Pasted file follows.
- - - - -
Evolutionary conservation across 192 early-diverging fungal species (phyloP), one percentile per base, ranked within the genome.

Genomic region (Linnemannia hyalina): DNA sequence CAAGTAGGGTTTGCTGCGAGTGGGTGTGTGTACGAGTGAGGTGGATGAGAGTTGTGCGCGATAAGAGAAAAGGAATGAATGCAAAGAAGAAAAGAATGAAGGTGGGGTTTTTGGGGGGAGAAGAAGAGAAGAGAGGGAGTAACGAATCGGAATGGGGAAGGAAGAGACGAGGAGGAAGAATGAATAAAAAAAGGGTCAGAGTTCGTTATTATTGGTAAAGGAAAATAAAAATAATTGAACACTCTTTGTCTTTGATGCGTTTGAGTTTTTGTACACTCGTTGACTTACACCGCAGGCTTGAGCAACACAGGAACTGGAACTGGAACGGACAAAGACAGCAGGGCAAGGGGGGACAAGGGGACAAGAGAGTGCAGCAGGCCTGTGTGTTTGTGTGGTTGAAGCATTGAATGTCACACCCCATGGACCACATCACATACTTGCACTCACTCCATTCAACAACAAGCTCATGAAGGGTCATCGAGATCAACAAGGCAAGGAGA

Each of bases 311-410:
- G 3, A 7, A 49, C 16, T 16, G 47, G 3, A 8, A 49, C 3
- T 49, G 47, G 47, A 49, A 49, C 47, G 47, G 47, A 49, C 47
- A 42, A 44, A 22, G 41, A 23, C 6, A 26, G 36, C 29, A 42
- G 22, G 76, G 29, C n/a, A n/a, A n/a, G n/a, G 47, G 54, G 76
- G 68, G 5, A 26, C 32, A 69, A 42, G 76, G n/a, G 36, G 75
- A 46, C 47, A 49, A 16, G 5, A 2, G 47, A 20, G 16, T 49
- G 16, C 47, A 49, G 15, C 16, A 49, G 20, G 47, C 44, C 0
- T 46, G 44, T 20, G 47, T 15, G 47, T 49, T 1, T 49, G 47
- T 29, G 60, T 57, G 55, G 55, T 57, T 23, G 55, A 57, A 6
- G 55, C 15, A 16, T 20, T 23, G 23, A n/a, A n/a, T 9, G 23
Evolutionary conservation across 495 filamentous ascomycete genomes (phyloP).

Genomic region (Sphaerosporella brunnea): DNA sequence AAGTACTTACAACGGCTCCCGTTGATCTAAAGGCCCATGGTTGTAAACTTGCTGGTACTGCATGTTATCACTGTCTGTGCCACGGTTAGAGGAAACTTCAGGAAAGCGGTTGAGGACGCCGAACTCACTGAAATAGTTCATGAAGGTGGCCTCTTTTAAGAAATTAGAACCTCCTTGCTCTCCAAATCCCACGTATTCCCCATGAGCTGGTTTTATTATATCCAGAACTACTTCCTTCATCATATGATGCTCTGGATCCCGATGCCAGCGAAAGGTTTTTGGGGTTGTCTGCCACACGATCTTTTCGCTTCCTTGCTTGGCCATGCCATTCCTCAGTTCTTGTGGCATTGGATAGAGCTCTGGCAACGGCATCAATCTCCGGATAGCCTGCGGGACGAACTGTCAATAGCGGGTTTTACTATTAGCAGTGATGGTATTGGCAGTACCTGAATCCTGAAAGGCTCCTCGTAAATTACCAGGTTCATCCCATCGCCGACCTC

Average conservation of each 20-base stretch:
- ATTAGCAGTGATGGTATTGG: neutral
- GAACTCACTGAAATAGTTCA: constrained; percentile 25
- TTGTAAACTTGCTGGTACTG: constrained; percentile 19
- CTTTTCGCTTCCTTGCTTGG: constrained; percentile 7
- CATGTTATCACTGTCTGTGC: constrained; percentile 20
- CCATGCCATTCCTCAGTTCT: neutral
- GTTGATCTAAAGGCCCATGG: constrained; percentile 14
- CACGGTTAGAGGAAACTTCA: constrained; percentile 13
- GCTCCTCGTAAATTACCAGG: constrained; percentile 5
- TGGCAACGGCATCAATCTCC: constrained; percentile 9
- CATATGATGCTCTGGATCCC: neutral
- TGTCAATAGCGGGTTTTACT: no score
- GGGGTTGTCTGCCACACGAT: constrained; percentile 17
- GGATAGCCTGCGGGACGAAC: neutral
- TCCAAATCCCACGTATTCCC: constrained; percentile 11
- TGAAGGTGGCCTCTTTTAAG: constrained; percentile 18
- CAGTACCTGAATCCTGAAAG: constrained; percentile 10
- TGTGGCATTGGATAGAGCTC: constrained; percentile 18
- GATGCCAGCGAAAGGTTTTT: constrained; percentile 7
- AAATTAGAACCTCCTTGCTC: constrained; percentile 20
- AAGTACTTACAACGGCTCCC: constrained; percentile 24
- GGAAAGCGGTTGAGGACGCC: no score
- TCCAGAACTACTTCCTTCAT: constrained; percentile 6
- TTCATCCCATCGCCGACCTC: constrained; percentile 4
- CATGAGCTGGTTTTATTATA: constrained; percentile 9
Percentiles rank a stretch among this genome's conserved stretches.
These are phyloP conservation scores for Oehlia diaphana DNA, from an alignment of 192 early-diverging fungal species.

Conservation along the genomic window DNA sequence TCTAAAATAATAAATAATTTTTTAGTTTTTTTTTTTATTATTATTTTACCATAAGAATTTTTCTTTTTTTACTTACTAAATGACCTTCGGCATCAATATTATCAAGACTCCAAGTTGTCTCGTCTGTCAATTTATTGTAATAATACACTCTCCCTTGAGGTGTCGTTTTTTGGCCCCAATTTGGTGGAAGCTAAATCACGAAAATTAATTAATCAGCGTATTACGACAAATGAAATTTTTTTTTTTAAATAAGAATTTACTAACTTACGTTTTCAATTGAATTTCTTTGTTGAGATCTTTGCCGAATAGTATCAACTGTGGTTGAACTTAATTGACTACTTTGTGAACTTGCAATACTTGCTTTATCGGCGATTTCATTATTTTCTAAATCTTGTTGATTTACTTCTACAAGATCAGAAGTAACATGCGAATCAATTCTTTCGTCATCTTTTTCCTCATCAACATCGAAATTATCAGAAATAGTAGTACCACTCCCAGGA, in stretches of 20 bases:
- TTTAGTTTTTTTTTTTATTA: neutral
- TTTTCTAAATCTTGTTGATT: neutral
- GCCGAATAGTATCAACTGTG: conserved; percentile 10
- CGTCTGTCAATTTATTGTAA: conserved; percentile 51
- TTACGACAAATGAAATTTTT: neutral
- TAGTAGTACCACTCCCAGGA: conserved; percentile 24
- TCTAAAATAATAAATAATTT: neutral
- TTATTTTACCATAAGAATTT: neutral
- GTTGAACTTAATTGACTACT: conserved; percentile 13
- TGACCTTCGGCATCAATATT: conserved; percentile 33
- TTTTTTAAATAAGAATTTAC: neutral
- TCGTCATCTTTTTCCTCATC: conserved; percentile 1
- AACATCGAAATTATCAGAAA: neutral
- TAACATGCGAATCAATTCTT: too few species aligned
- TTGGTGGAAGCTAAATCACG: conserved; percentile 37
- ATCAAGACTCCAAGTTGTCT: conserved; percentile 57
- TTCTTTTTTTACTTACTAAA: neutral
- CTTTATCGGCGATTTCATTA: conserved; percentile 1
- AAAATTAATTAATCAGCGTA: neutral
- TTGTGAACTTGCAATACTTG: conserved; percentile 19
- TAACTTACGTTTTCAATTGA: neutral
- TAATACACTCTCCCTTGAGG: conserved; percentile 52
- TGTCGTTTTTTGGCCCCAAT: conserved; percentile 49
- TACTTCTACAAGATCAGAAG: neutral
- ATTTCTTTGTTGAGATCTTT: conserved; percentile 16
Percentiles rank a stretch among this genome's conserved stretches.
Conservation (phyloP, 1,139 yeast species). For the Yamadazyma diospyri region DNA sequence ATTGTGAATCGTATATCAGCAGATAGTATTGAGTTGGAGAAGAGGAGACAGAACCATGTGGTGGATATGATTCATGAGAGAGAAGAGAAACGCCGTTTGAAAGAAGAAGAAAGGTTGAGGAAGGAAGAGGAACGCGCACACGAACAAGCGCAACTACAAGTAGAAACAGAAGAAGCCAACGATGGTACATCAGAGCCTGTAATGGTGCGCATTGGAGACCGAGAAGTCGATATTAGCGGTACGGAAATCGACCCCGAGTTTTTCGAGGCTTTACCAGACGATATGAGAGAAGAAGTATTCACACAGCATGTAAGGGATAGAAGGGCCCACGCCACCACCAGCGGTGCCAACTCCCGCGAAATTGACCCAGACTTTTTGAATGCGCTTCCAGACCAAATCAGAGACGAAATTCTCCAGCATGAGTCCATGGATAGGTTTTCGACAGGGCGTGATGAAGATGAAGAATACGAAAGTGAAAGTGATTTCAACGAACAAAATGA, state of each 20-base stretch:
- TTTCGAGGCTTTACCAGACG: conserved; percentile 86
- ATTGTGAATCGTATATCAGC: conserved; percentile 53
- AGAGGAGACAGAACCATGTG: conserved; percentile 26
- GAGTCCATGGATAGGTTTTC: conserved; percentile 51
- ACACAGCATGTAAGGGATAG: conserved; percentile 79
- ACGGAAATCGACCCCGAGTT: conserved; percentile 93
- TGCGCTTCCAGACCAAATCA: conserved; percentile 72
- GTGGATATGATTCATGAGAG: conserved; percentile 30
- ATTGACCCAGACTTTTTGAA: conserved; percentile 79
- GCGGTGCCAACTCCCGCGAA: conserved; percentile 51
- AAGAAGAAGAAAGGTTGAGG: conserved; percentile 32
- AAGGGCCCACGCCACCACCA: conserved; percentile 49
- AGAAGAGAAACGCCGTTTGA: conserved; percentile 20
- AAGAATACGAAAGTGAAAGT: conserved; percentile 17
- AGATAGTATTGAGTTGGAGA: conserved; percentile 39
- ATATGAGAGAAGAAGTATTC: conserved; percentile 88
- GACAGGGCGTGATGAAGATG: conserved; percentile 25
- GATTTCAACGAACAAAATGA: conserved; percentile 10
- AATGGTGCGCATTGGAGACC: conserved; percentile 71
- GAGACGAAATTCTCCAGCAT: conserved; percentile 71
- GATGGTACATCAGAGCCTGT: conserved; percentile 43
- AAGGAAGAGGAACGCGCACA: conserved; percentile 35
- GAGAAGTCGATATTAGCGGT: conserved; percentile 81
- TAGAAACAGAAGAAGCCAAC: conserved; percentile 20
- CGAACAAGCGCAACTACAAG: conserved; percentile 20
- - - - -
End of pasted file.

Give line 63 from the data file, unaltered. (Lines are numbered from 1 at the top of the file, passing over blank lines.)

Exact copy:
- AAAATTAATTAATCAGCGTA: neutral